Jump ahead a few years, and the East India Company is in trouble. There are riots in India, Europe is in the middle of war, and the markets for tea are disrupted, and it looks like the East India Company won’t be able to pay the annuity they have to pay to the government to maintain their monopoly.

So, Parliament passes the Tea Act, which says that the East India Company doesn’t have to sell in London anymore. They can sell anywhere they want, and the only tax they’d have to pay if they sold in the colonies is the Townsend duty…no more double taxation, no more having to deal with local shippers. The East India Company is thrilled, hires people in the various American ports as their agents, and starts loading boats up to go to America.

The American smugglers are less than thrilled, and neither are the colonial assemblies. The smugglers aren’t thrilled for obvious reasons, and the colonial assemblies aren’t thrilled because with the lower price of tea, people would be more likely to just pay the tax, and since the position of the colonial assemblies is that the tax is illegitimate, the whole patriotic boycott thing falls apart.

So, the East India company agents in America are told “you better resign”, and when the ships get to the ports, they’re told “Hey, you better turn around”. In Philadelphia, Charleston, and New York, the agents are pressured by the mob to resign. The Philadelphia boats just turn around and go back to England with the tea still in their holds. The New York boats are delayed by storm. The Charleston boat unloads its tea, but because the agents have resigned, there’s no one to accept the tea, and its seized by custom officials.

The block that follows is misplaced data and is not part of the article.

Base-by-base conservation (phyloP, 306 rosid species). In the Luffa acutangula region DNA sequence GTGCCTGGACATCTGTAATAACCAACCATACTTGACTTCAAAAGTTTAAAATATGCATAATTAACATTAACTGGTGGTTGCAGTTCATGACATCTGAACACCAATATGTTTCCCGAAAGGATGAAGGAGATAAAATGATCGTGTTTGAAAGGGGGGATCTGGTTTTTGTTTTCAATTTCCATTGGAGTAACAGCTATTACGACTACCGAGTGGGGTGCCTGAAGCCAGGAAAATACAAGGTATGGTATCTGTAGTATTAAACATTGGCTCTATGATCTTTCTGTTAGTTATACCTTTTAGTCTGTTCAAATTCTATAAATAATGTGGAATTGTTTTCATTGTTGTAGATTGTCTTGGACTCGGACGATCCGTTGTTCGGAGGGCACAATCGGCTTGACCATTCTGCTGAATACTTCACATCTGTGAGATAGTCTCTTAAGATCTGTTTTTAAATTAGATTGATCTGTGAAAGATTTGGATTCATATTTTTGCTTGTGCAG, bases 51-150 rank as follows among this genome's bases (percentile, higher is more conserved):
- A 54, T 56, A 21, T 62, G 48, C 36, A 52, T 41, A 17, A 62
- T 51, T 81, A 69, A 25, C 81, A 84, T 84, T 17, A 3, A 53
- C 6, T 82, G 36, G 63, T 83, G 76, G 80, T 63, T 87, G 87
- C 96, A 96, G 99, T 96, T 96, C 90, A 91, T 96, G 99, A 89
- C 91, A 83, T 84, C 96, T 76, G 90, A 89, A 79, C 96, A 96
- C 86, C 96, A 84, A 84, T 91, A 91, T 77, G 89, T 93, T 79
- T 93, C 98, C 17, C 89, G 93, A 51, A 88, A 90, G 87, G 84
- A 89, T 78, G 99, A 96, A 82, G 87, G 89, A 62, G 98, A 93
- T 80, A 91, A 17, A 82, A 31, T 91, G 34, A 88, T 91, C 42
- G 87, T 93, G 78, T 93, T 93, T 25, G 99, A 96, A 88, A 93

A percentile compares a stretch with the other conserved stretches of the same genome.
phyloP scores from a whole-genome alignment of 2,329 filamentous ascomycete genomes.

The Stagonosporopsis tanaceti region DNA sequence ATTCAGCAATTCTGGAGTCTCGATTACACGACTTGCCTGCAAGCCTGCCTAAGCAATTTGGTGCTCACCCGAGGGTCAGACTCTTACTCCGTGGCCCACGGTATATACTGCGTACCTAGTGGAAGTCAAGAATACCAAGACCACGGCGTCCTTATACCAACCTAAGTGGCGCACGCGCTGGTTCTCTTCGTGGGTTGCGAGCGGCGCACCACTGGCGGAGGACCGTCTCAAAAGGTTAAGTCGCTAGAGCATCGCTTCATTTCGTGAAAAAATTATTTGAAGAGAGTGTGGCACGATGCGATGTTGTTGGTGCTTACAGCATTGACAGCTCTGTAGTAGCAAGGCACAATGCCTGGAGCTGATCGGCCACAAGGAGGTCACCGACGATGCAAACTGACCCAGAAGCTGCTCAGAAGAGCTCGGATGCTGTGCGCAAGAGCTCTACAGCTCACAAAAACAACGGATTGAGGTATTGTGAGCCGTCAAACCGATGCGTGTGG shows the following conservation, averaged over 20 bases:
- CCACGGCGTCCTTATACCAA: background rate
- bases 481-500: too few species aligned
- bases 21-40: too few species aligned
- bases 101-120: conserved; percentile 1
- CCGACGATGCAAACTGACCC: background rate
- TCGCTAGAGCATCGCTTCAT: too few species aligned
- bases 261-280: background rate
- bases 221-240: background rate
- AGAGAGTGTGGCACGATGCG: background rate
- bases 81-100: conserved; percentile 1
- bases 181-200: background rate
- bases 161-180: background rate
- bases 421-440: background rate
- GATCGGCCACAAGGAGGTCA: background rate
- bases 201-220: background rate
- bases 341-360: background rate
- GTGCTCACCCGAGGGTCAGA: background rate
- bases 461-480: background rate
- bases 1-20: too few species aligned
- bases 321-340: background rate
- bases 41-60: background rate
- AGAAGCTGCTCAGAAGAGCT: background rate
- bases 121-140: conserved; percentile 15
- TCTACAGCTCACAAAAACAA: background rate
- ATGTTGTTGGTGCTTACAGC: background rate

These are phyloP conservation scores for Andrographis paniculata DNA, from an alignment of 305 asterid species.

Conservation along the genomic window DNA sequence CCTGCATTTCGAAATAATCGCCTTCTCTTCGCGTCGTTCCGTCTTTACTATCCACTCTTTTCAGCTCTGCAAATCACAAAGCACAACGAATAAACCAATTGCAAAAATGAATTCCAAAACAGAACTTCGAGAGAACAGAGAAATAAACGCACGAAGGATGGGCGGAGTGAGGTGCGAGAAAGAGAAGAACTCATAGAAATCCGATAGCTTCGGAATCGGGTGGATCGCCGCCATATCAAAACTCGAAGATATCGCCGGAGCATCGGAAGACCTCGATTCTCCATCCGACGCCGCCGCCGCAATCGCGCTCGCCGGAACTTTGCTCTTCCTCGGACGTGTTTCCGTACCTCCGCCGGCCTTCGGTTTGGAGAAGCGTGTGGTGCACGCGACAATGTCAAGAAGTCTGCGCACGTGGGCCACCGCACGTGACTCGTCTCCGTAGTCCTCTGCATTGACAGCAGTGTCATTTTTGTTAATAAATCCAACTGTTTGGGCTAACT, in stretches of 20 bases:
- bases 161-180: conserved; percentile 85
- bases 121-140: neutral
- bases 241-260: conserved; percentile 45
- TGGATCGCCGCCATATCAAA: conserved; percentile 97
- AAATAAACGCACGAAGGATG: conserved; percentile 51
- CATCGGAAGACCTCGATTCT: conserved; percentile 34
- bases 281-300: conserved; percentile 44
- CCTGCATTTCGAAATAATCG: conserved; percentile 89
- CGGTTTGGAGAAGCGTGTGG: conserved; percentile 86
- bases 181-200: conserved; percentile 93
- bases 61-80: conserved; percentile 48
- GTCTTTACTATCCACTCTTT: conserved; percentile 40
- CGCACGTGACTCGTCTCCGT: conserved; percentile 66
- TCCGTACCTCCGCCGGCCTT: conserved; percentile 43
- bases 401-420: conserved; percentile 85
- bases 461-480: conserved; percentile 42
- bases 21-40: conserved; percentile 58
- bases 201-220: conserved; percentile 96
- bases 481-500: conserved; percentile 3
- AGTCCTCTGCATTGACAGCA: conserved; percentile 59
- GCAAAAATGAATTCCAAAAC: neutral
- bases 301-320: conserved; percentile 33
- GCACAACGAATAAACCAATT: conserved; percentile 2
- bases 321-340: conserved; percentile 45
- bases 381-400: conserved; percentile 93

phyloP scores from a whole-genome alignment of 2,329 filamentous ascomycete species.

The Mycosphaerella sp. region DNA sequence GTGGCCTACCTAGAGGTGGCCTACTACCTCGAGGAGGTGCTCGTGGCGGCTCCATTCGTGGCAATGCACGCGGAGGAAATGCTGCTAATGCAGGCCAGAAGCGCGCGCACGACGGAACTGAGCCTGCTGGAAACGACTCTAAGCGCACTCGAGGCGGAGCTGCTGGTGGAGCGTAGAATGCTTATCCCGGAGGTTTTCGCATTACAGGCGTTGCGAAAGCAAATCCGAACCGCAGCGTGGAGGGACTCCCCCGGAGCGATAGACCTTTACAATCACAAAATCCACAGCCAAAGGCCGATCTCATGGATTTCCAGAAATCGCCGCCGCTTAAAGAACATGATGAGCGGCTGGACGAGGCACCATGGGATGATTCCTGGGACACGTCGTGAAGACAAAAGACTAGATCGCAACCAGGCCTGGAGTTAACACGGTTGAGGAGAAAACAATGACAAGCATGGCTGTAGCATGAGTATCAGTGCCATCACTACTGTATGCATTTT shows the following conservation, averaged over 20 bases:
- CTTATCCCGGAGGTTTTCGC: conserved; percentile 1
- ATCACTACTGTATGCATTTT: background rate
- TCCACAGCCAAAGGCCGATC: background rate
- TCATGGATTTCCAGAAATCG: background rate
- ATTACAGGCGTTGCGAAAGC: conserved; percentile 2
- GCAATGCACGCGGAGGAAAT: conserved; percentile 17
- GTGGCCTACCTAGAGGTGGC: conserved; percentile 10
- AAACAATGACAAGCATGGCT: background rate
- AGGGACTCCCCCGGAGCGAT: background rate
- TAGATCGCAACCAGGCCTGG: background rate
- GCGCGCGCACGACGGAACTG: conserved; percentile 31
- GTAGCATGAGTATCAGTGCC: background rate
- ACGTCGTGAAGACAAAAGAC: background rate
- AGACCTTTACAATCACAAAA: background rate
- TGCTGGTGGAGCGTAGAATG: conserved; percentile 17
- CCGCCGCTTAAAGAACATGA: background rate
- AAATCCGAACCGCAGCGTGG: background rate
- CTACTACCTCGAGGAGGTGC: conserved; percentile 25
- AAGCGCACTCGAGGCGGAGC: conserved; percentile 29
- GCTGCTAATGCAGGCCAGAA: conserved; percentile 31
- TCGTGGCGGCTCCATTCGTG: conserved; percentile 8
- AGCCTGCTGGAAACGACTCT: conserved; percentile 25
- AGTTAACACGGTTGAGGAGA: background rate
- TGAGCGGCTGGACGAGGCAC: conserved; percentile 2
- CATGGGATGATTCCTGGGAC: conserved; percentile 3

In Boston, though, Governor Hutchinson is made of sterner stuff, and he tells the East India agents in Boston (who happen to be his sons, so hurrah for nepotism), not to resign, and that the whole thing will be over soon. So, the ships get to Boston. They can’t unload, because the mob won’t let them, and they can’t leave, because the Hutchinsons won’t let them. So, the ships just stay in harbor. The standoff lasts for 20 days, which by law, is the longest a ship has to unload its cargo before it becomes lost property and is confiscated. So, that night, a mob, calling itself “The Sons of Liberty”, dress up like Indians, board the ships, and throw the tea in the harbor

If tea had never been imported at all, the Revolution would have started over something else. Like if Fort Sumter had never been built, the war would have started over something else…

Captain Amazing has the facts about right, although I’d disagree with his pro-Treason spin. His use of the anonymous term “mob” is somewhat misleading. They were not a mob in the sense of a group of the usual people, they were a mob in the sense of a vicious gang of organised criminal, starting a long tradition of working with the American government by teaming up with traitorous revolutionaries to subvert state revenues and line their own pockets, thereby establishing a corruption of the market and denying consumer choice.

The King poured tacks into the colonists’ tea, and the colonists didn’t like it.

“Your majesty, those are carpet tacks!”

“Well, they’re TEA tacks now! Hoho, Hoho, Hoho!” (dances out)

Mercantilism was a major factor in the dispute.

The various tax acts were an important part of the above-described “wide array of regulations…put in place to encourage exports and discourage imports.”

Barbara Tuchman’s book The March Of Folly has a lengthy section detailing the entire series of foolish assumptions, bad decisions, and unfortunate circumstances that drove the British government to alienate the Colonies in this manner. I highly recommend it.